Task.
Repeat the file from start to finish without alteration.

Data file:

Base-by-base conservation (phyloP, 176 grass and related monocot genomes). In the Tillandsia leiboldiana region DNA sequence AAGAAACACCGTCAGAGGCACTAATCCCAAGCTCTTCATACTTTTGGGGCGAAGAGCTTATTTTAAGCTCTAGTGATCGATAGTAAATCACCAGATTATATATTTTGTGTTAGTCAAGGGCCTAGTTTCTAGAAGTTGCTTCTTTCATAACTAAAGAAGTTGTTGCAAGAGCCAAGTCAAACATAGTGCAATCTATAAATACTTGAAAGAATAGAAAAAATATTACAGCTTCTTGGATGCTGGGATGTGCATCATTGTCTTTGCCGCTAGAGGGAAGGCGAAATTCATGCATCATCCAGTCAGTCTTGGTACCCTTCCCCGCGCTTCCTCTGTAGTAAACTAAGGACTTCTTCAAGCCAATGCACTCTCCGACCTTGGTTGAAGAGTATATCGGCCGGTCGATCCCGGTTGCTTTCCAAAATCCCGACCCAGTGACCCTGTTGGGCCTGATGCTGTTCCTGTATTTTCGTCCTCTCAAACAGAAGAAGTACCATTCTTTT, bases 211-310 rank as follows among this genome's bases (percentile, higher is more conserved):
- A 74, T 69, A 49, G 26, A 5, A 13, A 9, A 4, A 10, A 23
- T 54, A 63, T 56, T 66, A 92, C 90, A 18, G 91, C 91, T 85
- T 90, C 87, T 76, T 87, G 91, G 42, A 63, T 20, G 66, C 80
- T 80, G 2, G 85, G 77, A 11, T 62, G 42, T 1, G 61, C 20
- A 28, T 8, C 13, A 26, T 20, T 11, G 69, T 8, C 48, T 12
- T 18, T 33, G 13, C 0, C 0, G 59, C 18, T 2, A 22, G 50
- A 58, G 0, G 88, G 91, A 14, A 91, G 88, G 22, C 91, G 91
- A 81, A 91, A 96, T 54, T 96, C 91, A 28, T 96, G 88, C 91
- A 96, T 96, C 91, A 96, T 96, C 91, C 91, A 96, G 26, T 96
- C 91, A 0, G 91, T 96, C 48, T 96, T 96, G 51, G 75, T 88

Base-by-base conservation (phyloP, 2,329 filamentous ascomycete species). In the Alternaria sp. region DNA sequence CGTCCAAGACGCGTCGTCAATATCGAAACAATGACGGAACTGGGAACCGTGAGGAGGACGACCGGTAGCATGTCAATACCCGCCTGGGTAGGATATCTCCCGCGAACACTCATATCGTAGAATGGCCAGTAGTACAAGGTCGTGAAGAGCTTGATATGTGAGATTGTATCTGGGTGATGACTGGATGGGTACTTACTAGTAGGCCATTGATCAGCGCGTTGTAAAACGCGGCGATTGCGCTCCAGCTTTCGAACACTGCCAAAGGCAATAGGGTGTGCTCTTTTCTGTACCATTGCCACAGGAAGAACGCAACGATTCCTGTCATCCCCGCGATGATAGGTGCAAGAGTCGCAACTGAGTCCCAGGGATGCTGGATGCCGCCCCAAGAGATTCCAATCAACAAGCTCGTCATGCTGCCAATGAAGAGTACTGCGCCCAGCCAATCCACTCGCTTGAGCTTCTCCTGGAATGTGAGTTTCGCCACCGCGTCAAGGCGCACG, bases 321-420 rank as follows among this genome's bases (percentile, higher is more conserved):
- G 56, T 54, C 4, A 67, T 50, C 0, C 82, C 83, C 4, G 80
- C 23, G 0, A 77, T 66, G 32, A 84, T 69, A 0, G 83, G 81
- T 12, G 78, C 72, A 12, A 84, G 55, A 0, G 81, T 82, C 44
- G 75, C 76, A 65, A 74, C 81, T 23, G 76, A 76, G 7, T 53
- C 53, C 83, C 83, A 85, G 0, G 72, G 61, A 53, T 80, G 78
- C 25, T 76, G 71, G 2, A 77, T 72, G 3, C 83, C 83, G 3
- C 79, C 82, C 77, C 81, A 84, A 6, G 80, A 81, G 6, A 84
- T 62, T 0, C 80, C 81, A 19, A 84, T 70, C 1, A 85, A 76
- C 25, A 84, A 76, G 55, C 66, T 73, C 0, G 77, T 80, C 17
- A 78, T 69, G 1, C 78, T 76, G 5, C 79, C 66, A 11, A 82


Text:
Base-by-base conservation (phyloP, 176 grass and related monocot genomes). In the Tillandsia leiboldiana region DNA sequence AAGAAACACCGTCAGAGGCACTAATCCCAAGCTCTTCATACTTTTGGGGCGAAGAGCTTATTTTAAGCTCTAGTGATCGATAGTAAATCACCAGATTATATATTTTGTGTTAGTCAAGGGCCTAGTTTCTAGAAGTTGCTTCTTTCATAACTAAAGAAGTTGTTGCAAGAGCCAAGTCAAACATAGTGCAATCTATAAATACTTGAAAGAATAGAAAAAATATTACAGCTTCTTGGATGCTGGGATGTGCATCATTGTCTTTGCCGCTAGAGGGAAGGCGAAATTCATGCATCATCCAGTCAGTCTTGGTACCCTTCCCCGCGCTTCCTCTGTAGTAAACTAAGGACTTCTTCAAGCCAATGCACTCTCCGACCTTGGTTGAAGAGTATATCGGCCGGTCGATCCCGGTTGCTTTCCAAAATCCCGACCCAGTGACCCTGTTGGGCCTGATGCTGTTCCTGTATTTTCGTCCTCTCAAACAGAAGAAGTACCATTCTTTT, bases 211-310 rank as follows among this genome's bases (percentile, higher is more conserved):
- A 74, T 69, A 49, G 26, A 5, A 13, A 9, A 4, A 10, A 23
- T 54, A 63, T 56, T 66, A 92, C 90, A 18, G 91, C 91, T 85
- T 90, C 87, T 76, T 87, G 91, G 42, A 63, T 20, G 66, C 80
- T 80, G 2, G 85, G 77, A 11, T 62, G 42, T 1, G 61, C 20
- A 28, T 8, C 13, A 26, T 20, T 11, G 69, T 8, C 48, T 12
- T 18, T 33, G 13, C 0, C 0, G 59, C 18, T 2, A 22, G 50
- A 58, G 0, G 88, G 91, A 14, A 91, G 88, G 22, C 91, G 91
- A 81, A 91, A 96, T 54, T 96, C 91, A 28, T 96, G 88, C 91
- A 96, T 96, C 91, A 96, T 96, C 91, C 91, A 96, G 26, T 96
- C 91, A 0, G 91, T 96, C 48, T 96, T 96, G 51, G 75, T 88

Base-by-base conservation (phyloP, 2,329 filamentous ascomycete species). In the Alternaria sp. region DNA sequence CGTCCAAGACGCGTCGTCAATATCGAAACAATGACGGAACTGGGAACCGTGAGGAGGACGACCGGTAGCATGTCAATACCCGCCTGGGTAGGATATCTCCCGCGAACACTCATATCGTAGAATGGCCAGTAGTACAAGGTCGTGAAGAGCTTGATATGTGAGATTGTATCTGGGTGATGACTGGATGGGTACTTACTAGTAGGCCATTGATCAGCGCGTTGTAAAACGCGGCGATTGCGCTCCAGCTTTCGAACACTGCCAAAGGCAATAGGGTGTGCTCTTTTCTGTACCATTGCCACAGGAAGAACGCAACGATTCCTGTCATCCCCGCGATGATAGGTGCAAGAGTCGCAACTGAGTCCCAGGGATGCTGGATGCCGCCCCAAGAGATTCCAATCAACAAGCTCGTCATGCTGCCAATGAAGAGTACTGCGCCCAGCCAATCCACTCGCTTGAGCTTCTCCTGGAATGTGAGTTTCGCCACCGCGTCAAGGCGCACG, bases 321-420 rank as follows among this genome's bases (percentile, higher is more conserved):
- G 56, T 54, C 4, A 67, T 50, C 0, C 82, C 83, C 4, G 80
- C 23, G 0, A 77, T 66, G 32, A 84, T 69, A 0, G 83, G 81
- T 12, G 78, C 72, A 12, A 84, G 55, A 0, G 81, T 82, C 44
- G 75, C 76, A 65, A 74, C 81, T 23, G 76, A 76, G 7, T 53
- C 53, C 83, C 83, A 85, G 0, G 72, G 61, A 53, T 80, G 78
- C 25, T 76, G 71, G 2, A 77, T 72, G 3, C 83, C 83, G 3
- C 79, C 82, C 77, C 81, A 84, A 6, G 80, A 81, G 6, A 84
- T 62, T 0, C 80, C 81, A 19, A 84, T 70, C 1, A 85, A 76
- C 25, A 84, A 76, G 55, C 66, T 73, C 0, G 77, T 80, C 17
- A 78, T 69, G 1, C 78, T 76, G 5, C 79, C 66, A 11, A 82